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October 24, 2023

Over the past 48 hours, I previewed the headline items for the Commission’s November meeting in a news release and in remarks to the National Conference on Domestic Violence and at the annual Everett C. Parker Lecture. So while there may not be much drama remaining about our November agenda, there’s certainly no shortage of substance. Here’s everything we have on deck for our November Open Meeting.

  • We’re taking new measures to close the digital divide. In November 2021, Congress adopted and President Biden signed into law the bipartisan Infrastructure Investment and Jobs Act. This law included the first broadband access anti-discrimination provisions of the digital age, requiring the FCC to adopt rules by November 15, 2023 to “prevent” and identify necessary steps to “eliminate” digital discrimination. The Commission will consider rules to meet its obligations under the law.
  • We’re empowering survivors of domestic violence. The Commission will consider rules to help domestic violence survivors access safe and affordable connectivity and to fulfill the Commission’s obligations under the Safe Connections Act of 2022. These new rules will help survivors separate service lines from accounts that include their abusers, protect the privacy of calls made by survivors to domestic abuse hotlines, and support survivors who suffer from financial hardship.
  • We’re exploring the implications of AI for robocalls and robotexts. Artificial intelligence technologies can generate automated voice calls and text messages, while also enabling tools to help filter out sophisticated spam and phishing schemes that cost Americans millions each year. We will vote to open an inquiry on how best to seize the opportunities of AI regarding robocalls and robotexts, while mitigating the harms.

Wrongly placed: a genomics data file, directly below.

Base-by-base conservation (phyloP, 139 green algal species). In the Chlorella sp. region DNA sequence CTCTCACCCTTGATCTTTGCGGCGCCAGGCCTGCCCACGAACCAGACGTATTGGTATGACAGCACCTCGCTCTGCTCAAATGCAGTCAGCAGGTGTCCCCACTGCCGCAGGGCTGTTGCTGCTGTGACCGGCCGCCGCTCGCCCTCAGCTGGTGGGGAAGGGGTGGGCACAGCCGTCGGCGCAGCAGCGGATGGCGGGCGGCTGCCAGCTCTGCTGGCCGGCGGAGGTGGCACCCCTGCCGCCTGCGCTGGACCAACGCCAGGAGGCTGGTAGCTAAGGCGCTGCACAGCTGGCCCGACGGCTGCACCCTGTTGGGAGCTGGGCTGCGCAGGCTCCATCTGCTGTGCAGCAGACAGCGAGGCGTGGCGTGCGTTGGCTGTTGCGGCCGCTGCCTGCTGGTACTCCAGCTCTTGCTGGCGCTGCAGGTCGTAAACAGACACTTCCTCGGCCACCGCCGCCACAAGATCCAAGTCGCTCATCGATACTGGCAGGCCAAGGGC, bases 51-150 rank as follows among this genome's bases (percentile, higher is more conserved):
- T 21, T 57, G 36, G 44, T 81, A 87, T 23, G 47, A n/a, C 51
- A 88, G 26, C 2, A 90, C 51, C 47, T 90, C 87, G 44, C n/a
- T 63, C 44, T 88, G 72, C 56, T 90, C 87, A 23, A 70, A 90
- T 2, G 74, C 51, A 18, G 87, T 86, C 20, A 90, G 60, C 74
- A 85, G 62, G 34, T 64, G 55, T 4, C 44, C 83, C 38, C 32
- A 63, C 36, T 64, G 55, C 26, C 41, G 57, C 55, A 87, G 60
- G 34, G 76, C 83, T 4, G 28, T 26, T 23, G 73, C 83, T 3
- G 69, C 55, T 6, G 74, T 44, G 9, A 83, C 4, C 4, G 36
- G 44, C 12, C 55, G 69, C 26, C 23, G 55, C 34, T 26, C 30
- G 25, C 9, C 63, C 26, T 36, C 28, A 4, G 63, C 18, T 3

• We’re protecting cell phone consumers from fraud. The Commission will vote on rules to crack down on scammers who take over victims’ cell phone accounts by covertly swapping SIM cards to a new device or porting phone numbers to a new carrier. If adopted, the FCC’s Privacy and Data Protection Task Force will take the lead in closing the loophole that leaves consumers open to this kind of fraud.
  • We’re bolstering amateur radio. We will vote on a proposal to incentivize innovation and experimentation in the amateur radio bands by removing outdated restrictions and providing licensees with the flexibility to use modern digital emissions.
  • We’re reducing regulatory requirements for a rural provider of access for long-distance services. In light of dramatic changes in the marketplace for long-distance voice services, the Commission will vote on relieving the Minnesota Independent Equal Access Corporation from dominant carrier regulation for its service for originating and completing long-distance calls.
  • We will also consider three items from our Enforcement Bureau.